'It Doesn't Matter How You Go to the Bathroom'

J$P Instant Transcript! Elaine Donnelly and Col David Hunt square off about women, combat, and Tora Bora.

From At Large with Geraldo Rivera, April 24 2005:

MEGYN KENDALL [FOX NEWS]: My next guest believes we may have been able to catch Usama Bin Laden had it not been for women on the battlefield. She says that at a critical early phase of the war only months after 9/11, there was hesitation in tracking the terrorist leader because there were women supporting the units assigned to the front lines. Elaine Donnelly, with the Center for Military Readiness, joins me now. Elaine, welcome; let's have it. Explain this theory.

ELAINE DONNELLY: Well actually, the women were not to blame for anything. There were policy-makers, though, that began training women in units for which they were not eligible. That caused a problem. Right after 9/11 there was a plan to try sending to Afghanistan some of the newer intelligence units. They were not quite ready to be deployed yet, but they were thinking about doing it on a trail basis--to go into the mountains and the caves of Afghanistan. But when someone told Pentagon planners that there were women being trained in those units, they said uh-oh, how did that happen? That's against the rules, we can't do that. And so the deployment was delayed for more than a year. I don't know whether that unit would have helped to catch Usama Bin Laden at that time, but we do know that the delay in that deployment certainly did not help.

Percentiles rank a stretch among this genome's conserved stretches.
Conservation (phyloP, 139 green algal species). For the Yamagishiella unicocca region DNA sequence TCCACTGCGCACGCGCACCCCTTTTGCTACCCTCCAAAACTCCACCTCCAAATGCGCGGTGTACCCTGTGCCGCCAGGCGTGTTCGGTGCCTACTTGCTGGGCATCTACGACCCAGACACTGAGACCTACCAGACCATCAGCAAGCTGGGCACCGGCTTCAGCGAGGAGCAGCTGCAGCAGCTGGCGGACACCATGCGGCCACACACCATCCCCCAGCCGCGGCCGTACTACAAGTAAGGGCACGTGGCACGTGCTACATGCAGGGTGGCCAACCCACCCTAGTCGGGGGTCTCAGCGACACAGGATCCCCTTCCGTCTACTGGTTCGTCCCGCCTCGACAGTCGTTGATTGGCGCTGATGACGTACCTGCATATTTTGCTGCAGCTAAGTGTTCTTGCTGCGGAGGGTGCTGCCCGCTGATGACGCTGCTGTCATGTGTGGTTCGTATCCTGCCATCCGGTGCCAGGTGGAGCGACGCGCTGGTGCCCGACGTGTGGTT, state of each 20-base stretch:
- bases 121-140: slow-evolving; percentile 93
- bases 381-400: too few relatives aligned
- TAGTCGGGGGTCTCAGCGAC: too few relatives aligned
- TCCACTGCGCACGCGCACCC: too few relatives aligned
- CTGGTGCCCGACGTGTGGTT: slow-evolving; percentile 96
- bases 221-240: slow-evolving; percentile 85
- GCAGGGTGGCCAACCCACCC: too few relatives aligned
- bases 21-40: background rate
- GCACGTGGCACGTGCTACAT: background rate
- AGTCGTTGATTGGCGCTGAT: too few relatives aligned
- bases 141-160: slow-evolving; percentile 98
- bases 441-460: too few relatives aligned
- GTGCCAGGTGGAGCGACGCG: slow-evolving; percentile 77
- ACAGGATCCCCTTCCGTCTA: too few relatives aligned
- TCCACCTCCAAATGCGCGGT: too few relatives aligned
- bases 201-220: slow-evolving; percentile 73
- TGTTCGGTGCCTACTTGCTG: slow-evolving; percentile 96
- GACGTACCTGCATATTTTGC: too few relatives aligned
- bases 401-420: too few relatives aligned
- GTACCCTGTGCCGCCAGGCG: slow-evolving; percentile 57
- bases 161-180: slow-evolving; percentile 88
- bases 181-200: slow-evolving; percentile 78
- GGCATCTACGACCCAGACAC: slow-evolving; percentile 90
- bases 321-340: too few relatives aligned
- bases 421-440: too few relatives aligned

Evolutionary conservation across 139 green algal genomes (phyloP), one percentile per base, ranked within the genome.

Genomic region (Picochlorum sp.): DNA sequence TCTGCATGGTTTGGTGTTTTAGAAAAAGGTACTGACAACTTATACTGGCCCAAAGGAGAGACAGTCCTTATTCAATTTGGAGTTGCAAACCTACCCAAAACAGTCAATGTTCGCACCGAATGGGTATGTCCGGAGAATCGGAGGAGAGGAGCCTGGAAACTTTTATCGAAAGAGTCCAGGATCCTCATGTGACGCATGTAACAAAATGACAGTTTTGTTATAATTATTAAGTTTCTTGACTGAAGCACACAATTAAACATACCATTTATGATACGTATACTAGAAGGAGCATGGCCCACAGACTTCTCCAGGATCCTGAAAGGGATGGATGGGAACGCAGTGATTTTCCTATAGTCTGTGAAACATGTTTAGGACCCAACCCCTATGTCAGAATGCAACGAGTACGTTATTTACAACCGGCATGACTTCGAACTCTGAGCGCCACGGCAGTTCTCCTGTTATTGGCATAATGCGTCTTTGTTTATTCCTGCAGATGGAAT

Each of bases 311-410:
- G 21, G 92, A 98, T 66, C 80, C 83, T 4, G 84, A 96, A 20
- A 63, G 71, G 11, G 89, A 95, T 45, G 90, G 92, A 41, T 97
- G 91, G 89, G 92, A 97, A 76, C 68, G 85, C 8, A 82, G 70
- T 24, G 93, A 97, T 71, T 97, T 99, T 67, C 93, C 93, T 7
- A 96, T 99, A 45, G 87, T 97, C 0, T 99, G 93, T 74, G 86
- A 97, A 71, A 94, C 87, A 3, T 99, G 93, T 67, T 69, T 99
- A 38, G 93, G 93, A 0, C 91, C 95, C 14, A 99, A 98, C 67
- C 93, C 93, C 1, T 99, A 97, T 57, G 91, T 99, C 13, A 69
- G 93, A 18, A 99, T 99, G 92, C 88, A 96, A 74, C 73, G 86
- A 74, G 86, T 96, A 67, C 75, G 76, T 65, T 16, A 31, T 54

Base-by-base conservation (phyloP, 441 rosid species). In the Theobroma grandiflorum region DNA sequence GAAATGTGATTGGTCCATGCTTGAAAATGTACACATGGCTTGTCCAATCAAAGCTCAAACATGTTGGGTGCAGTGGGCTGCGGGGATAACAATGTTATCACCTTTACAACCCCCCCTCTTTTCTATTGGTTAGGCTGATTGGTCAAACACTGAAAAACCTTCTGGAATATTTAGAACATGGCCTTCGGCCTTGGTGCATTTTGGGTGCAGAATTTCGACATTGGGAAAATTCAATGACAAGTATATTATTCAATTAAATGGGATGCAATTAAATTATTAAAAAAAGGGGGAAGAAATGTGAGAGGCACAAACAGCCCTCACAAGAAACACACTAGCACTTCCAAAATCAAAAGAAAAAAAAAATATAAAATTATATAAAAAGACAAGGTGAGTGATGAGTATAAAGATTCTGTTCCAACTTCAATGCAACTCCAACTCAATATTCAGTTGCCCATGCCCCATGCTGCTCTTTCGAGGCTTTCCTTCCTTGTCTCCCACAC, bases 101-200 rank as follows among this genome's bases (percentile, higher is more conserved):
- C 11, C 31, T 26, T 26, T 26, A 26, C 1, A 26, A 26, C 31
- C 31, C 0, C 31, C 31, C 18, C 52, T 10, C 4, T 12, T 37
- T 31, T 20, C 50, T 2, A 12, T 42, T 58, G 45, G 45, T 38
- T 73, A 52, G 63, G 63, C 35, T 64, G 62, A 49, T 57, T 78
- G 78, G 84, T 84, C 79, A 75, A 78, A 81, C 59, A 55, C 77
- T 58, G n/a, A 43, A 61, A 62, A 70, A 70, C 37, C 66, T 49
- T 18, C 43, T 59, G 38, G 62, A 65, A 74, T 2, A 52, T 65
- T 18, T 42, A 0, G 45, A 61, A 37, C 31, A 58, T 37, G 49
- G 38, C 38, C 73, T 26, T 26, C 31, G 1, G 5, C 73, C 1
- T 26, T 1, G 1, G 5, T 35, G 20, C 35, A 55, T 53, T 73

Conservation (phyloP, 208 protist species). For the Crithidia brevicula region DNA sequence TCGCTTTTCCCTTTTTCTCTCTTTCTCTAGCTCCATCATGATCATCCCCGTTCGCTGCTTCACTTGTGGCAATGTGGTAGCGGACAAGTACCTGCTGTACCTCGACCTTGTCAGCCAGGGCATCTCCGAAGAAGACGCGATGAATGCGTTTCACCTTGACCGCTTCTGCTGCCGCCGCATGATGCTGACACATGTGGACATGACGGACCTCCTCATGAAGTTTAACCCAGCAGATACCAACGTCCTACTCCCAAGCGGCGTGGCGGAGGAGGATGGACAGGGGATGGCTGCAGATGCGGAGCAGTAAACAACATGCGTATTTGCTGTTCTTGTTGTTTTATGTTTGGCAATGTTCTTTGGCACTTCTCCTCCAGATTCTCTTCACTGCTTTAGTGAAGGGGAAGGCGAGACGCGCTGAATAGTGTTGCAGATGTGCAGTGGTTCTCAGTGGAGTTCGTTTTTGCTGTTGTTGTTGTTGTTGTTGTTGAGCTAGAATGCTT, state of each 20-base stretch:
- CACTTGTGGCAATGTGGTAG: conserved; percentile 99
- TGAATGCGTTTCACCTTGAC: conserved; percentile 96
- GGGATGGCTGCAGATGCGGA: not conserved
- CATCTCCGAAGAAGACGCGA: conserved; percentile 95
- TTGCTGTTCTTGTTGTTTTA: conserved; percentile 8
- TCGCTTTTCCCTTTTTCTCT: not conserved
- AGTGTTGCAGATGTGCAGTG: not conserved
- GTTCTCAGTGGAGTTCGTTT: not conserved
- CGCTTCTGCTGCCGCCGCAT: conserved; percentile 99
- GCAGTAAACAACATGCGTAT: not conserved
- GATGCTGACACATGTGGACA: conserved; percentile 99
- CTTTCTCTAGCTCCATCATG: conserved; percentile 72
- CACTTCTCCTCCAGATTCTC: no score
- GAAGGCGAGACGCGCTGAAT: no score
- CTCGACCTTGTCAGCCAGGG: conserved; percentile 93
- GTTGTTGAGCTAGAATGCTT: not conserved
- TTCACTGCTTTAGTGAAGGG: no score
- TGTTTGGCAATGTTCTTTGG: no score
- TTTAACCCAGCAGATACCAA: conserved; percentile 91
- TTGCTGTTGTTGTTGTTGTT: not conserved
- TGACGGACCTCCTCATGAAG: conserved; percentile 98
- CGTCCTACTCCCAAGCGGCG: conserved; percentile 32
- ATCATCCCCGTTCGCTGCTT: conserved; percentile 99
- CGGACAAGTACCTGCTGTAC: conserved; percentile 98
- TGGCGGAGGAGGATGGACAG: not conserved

KENDALL: Let's get some reaction to that now from Fox News Military Analyst Col David Hunt. He's also the author of They Just Don't Get It: How Washington Is Compromising Your Safety and What You Can Do About It. Col Hunt, thanks for joining us. Tell us, what's your reaction to what Elaine just said?